Iran’s Foreign Minister scolds Trump over tweet

Mohammad Javad Zarif calls on Trump to check facts after he tweeted about an Iranian missile launch which officials said was fake.

Elad Benari,

Mohammad Javad Zarif
Mohammad Javad Zarif
Reuters

Iran’s Foreign Minister, Mohammad Javad Zarif, on Wednesday scolded U.S. President Donald Trump over a weekend tweet about an Iranian missile launch which officials later said was fake.

“We need to check our facts before we make statements,” Zarif told The Associated Press. “It worries me that people play with facts and produce alternative facts.”

On Saturday, Iranian media reported that the Islamic Republic had test-fired a new Khorramshahr ballistic missile that is capable of carrying multiple warheads.

Trump later responded to the test and tweeted, "Iran just test-fired a Ballistic Missile capable of reaching Israel. They are also working with North Korea. Not much of an agreement we have!"

On Monday, two U.S. officials told Fox News that the video of the alleged launch released by the Iranians was more than seven months old and actually dated back to a failed launch in late January.

In addition to blasting Trump for tweeting about a nonexistent test, Zarif also declared the U.S. president’s newly extended travel ban restrictions on Iran to be “an insult to the entire Iranian nation.”

The restrictions, which go into effect October 18, cover citizens of Iran, Chad, Libya, North Korea, Somalia, Syria, and Yemen, as well as some Venezuelan government officials and their families.

“It is unfortunate that for irrelevant political reasons the president of the United States decides to alienate … and antagonize an entire nation who have not harmed anybody,” Zarif told AP.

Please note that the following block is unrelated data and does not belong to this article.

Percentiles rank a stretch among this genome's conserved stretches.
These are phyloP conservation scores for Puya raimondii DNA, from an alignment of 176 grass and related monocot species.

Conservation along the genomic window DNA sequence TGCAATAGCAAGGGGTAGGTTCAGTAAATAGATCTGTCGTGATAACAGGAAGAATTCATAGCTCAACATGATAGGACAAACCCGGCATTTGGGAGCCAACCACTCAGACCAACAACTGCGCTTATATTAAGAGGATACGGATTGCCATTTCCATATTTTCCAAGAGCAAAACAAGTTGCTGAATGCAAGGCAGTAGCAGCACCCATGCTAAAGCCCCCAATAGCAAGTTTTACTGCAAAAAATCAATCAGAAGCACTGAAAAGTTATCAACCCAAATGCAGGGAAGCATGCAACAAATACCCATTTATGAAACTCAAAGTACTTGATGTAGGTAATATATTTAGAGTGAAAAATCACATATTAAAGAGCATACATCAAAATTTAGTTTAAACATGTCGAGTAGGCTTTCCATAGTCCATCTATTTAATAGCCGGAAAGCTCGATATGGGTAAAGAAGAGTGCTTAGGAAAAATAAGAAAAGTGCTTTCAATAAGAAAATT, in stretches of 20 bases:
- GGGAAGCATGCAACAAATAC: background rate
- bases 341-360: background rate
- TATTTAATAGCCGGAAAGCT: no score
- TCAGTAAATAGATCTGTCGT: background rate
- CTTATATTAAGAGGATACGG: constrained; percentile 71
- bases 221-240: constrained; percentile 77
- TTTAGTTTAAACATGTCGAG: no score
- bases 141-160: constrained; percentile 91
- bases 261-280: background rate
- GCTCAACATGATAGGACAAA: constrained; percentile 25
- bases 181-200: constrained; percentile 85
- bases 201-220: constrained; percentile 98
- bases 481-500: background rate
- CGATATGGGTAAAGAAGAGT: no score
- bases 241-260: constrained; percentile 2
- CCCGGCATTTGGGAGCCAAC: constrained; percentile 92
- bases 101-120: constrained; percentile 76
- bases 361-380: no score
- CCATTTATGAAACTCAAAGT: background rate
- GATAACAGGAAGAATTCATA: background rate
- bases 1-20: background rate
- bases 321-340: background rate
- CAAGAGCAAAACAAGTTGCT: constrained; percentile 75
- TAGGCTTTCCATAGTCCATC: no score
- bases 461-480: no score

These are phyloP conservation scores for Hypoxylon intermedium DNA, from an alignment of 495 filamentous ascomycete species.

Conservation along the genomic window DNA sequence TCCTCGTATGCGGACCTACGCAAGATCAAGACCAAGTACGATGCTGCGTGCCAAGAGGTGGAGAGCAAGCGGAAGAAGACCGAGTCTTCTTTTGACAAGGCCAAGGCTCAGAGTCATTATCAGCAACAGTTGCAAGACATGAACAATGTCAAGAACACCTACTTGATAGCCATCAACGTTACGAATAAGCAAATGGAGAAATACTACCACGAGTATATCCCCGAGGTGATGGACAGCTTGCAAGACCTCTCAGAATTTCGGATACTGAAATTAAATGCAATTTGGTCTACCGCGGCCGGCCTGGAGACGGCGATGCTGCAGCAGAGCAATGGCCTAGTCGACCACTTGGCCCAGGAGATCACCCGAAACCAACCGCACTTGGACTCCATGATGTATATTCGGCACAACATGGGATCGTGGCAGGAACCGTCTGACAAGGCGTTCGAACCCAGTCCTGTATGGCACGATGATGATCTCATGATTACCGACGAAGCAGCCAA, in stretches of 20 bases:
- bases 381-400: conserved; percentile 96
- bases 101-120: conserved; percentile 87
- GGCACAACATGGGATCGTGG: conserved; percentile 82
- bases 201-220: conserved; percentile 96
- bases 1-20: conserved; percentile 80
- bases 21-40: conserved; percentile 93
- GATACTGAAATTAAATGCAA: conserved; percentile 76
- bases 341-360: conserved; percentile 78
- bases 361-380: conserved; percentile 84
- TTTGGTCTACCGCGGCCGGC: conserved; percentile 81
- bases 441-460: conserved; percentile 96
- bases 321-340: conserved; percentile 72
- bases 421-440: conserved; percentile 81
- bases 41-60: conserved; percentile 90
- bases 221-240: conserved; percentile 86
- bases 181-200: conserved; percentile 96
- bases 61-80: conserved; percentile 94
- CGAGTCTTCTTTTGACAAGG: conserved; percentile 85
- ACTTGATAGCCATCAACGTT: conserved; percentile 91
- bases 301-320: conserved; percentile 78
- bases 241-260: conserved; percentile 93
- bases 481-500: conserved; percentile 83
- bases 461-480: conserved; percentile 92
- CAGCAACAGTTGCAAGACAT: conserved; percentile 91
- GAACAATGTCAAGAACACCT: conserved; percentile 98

“I believe that we need to respond to the measures that were taken by the United States in order to preserve the dignity of our citizens,” he said, “but how we respond is a decision that we will make.”

Zarif also rejected what he called the “myth” that a renegotiation of the nuclear deal his country signed with the West in 2015 is possible.

He said Trump “would open a Pandora’s box” by trying to re-litigate the deal’s time limits on various Iranian nuclear activities.

The President has long been a vocal critic of the Iranian nuclear deal, and he repeated his criticism of the deal in his speech at the UN General Assembly last week.

Trump called the deal "an embarrassment" to the U.S. and "one of worst and most one-sided transactions the United States has ever entered into."

Trump is due to update Congress by October 15 whether Iran is in compliance with the nuclear deal.

While he recently confirmed that Iran is adhering to the nuclear agreement, he and other officials in the administration stressed that the President still has reservations about the deal.

Key limits on Iran’s stockpiling of uranium and production of plutonium, both representing potential paths to a nuclear bomb, expire after 10 and 15 years. Trump and Secretary of State Rex Tillerson have argued that that amounts to a devastating flaw in the agreement.

“It doesn’t mean that after that time Iran will be free to develop nuclear weapons,” Zarif told AP. “Iran does not consider nuclear weapons to be in its strategic interest, and at the same time we’ll be bound by international obligations not to develop nuclear weapons afterward.”

He further said that if the U.S. withdraws from the deal “then we’re not bound by that agreement and we will then decide how we want to deal with it.”




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